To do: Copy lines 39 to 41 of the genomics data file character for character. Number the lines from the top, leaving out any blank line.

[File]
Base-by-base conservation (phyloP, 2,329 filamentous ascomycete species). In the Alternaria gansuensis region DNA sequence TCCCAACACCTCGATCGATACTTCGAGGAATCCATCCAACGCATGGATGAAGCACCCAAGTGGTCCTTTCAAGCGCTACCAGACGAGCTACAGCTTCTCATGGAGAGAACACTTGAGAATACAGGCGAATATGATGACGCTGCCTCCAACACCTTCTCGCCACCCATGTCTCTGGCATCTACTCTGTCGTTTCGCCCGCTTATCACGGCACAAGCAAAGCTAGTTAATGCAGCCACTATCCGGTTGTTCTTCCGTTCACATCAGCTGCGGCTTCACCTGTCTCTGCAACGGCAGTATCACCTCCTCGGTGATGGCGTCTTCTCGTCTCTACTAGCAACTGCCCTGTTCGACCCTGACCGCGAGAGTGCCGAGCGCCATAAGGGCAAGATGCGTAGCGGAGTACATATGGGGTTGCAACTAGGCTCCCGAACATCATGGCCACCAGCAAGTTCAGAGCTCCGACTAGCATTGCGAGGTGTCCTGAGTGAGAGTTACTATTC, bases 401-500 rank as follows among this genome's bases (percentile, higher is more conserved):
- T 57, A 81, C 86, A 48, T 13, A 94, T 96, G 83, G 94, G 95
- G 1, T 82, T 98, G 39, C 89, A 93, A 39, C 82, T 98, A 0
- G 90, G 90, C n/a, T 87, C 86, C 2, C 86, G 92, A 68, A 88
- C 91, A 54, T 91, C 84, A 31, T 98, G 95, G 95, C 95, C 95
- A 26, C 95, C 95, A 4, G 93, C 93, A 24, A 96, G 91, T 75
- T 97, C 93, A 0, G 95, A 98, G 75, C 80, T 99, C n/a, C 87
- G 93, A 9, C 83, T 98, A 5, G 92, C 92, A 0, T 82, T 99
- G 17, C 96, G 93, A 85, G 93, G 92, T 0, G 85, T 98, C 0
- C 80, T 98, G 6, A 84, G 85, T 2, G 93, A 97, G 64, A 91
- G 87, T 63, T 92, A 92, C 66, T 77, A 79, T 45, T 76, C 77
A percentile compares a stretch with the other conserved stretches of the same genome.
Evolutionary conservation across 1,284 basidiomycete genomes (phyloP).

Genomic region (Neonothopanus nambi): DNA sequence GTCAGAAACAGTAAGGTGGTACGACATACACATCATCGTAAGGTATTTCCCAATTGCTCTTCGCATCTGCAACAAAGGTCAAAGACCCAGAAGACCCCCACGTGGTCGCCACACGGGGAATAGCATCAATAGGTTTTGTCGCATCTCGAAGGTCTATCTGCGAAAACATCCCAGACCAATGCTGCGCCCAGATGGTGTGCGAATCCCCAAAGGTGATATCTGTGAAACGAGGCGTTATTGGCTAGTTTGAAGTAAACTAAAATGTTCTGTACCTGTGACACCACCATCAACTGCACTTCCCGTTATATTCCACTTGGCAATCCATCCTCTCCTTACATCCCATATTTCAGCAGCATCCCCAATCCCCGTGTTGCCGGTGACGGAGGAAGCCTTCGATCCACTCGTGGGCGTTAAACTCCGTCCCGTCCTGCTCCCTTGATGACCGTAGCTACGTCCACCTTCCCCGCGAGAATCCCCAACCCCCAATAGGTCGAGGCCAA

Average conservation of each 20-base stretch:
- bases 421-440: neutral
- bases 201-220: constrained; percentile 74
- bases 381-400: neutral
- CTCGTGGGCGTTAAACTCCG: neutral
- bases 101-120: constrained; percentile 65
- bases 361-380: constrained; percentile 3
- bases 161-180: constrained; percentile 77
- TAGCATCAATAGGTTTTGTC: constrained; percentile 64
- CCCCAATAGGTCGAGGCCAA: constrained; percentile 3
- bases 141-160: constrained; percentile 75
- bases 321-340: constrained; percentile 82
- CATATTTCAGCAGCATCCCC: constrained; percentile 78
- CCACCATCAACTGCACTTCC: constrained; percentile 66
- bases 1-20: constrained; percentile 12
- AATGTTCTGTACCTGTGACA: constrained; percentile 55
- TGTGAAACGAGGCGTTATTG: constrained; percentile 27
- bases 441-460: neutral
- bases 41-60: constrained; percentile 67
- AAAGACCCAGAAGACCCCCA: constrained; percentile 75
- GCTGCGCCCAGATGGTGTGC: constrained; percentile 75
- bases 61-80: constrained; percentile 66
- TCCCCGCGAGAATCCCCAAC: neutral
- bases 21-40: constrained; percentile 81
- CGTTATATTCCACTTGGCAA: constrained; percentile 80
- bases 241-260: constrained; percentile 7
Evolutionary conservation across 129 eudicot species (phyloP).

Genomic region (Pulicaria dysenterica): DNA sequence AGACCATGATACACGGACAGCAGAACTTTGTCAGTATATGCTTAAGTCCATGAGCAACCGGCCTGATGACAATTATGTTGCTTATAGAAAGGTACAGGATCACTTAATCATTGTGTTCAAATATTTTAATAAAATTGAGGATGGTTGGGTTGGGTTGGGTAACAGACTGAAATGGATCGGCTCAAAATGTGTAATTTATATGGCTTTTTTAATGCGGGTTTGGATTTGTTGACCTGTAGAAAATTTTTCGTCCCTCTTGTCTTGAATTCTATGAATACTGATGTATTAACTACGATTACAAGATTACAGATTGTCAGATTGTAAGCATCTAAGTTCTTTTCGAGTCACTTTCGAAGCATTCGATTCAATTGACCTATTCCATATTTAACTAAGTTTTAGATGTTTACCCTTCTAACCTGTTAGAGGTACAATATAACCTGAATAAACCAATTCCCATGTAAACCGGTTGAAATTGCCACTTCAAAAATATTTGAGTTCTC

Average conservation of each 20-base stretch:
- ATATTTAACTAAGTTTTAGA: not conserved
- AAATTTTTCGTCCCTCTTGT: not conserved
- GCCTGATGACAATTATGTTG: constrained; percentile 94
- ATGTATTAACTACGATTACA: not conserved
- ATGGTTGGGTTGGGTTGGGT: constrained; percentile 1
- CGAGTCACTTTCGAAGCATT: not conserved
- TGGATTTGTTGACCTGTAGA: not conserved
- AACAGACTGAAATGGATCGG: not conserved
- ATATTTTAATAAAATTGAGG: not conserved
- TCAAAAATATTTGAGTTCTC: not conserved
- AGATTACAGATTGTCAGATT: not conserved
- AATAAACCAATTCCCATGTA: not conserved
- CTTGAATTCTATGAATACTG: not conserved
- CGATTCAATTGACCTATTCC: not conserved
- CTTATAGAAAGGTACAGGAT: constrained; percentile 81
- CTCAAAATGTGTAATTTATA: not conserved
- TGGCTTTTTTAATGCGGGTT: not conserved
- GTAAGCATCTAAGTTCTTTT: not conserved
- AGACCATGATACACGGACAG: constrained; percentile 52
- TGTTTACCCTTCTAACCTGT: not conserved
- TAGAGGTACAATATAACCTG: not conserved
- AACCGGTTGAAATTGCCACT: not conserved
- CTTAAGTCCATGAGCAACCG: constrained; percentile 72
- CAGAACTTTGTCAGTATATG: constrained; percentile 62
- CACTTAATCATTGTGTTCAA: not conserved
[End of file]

- CGTTATATTCCACTTGGCAA: constrained; percentile 80
- bases 241-260: constrained; percentile 7
Evolutionary conservation across 129 eudicot species (phyloP).